Simple Infrared PWM on Arduino


The crew from AnalysIR has written up an article on Simple Infrared PWM on Arduino. This first part of a series will show you how to generate the simple Infrared carrier frequency on Arduino:

We are often asked on discussion boards, about conflicts between IRremote or IRLib and other Arduino Libraries. In this post, we present a sketch for ‘Simple Infrared PWM on Arduino’. This is the first part in a 3 part series of posts. Part 1 shows how to generate the simple Infrared carrier frequency on Arduino, using any available IO pin and without conflicting with other libraries. Part 2 will show how to send a RAW infrared signal using this approach and Part 3 will show how to send a common NEC signal from the binary or HEX value

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  1. Yeah, yeah, the old change state then delay loop trick.
    This dinosaur asks: Is there any Arduino user who’d move to C/C++ to get proper things done rather than continue with simple coding loops?
    (This is not meant to inflame, rather, such Arduino code always seems… disappointing to me.)

    1. Why do things proper if they work cheap and dirty?

      For trying a concept (“Does it work?”) I often start with something very simple. Outlining the idea, fishing for problems, limitation etc. The about example looks like such a “proof of concept” to me.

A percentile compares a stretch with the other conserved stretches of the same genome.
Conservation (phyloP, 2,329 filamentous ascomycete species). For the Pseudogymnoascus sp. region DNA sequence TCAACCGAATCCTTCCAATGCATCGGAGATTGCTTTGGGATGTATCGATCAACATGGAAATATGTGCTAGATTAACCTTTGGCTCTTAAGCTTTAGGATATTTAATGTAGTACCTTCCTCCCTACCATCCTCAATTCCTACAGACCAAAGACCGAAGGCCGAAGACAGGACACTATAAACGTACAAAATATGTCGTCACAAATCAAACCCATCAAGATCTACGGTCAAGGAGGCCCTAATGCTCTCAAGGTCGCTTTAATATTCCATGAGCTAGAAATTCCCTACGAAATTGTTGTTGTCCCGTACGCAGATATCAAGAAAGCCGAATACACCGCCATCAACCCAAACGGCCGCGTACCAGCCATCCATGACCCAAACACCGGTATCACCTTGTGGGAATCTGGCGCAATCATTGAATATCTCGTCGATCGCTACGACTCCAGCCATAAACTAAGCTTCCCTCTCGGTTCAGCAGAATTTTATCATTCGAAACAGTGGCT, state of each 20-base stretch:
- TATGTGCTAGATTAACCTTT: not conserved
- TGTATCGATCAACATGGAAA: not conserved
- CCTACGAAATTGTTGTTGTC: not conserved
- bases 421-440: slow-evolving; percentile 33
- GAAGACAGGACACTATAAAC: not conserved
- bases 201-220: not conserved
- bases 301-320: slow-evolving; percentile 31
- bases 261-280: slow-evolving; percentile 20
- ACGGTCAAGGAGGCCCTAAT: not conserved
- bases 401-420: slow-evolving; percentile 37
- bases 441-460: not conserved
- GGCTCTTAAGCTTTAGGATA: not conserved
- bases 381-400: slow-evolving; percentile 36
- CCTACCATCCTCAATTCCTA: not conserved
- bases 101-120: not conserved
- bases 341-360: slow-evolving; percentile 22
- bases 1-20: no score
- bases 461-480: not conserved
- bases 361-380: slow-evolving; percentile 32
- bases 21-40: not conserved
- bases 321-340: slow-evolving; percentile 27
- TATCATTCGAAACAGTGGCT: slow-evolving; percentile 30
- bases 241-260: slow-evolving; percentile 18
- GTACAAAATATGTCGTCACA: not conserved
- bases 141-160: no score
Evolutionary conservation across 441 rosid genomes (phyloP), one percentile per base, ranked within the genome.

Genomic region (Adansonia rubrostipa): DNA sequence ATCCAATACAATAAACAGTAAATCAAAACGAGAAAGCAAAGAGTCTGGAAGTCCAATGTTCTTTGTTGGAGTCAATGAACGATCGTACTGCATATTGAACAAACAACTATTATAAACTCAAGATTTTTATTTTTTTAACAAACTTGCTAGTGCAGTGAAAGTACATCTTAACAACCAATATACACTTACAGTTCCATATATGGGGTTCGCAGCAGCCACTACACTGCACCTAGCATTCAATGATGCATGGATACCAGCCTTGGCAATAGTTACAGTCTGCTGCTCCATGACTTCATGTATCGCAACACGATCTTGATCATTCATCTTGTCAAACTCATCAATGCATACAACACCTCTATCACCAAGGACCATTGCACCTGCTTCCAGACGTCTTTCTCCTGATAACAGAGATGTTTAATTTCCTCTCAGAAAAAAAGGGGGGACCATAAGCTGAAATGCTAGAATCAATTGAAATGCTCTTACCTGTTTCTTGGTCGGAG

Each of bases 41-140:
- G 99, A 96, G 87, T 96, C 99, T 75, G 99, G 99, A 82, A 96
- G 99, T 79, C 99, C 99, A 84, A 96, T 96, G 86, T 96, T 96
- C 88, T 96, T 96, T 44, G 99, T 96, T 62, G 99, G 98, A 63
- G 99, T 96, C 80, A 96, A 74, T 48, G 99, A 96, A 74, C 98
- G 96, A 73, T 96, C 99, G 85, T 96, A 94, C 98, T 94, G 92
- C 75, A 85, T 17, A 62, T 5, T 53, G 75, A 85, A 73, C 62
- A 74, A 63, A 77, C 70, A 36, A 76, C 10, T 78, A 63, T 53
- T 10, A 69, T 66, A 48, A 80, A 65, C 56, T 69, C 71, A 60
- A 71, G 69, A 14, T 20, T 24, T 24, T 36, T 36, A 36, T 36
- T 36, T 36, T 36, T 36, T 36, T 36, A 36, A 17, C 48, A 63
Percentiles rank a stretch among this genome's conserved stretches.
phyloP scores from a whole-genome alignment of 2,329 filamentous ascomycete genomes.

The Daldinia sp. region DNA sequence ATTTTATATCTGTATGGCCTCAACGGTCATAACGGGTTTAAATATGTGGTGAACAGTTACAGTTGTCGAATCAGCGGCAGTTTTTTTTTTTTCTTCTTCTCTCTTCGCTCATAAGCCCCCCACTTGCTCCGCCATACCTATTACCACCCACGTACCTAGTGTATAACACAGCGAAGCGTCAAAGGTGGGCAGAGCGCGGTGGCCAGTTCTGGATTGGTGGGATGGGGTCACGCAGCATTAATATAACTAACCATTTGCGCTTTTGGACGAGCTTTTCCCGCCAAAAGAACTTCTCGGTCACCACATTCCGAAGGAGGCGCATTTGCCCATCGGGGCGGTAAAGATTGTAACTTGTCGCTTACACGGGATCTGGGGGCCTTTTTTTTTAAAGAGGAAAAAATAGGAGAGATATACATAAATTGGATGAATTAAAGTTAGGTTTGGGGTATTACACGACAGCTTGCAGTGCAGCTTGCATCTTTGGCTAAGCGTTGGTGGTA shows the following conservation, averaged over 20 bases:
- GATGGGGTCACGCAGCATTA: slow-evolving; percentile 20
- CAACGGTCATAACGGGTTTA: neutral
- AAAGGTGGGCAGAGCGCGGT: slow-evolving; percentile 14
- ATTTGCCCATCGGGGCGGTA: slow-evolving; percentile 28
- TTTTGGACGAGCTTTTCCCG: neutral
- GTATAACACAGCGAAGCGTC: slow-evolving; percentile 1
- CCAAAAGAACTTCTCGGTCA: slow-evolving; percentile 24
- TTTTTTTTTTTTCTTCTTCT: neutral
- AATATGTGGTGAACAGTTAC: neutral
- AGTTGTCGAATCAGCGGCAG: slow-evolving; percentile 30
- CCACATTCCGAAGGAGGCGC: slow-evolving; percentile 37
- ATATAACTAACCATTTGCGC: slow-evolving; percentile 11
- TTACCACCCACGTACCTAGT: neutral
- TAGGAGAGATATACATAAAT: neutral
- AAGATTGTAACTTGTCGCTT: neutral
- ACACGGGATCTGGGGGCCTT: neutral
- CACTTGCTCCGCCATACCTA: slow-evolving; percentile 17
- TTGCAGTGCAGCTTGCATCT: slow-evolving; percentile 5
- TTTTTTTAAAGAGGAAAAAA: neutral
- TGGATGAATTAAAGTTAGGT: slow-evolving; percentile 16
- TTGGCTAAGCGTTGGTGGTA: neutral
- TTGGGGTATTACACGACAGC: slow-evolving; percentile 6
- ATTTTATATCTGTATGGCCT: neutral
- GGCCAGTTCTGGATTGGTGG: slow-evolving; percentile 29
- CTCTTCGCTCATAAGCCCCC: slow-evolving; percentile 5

If it works I start to refactor it into something nicer. And depending of payment (Most customers don’t pay for “beauty of code”) and need, it is refactored multiple times…

      (I don’t see so much different between Wiring/Arduino and C/C++ beside the hassle with stupid make systems, prototypes and f*cking forwards and such…)

    2. “Is there any Arduino user who’d move to C/C++ to get proper things done”
      I suspect the answer is “not really”, as in “hardly ever”. The biggest problem with the Arduino is that even though it almost never actually works properly and takes away orders of magnitude of the performance the hardware is actually capable of, 99% of the time it just sort-of-works as-is. In our brave new world where in computing guaranteed unreliability and large-scale pissing away of resources is the accepted way to do things (“just get bigger/better/faster/more/newer hardware”), nobody wonders anymore what the problem might be with that. Unless you’ve experienced otherwise yourself, in which case it becomes unbearable – everybody else seems content with the status quo though.

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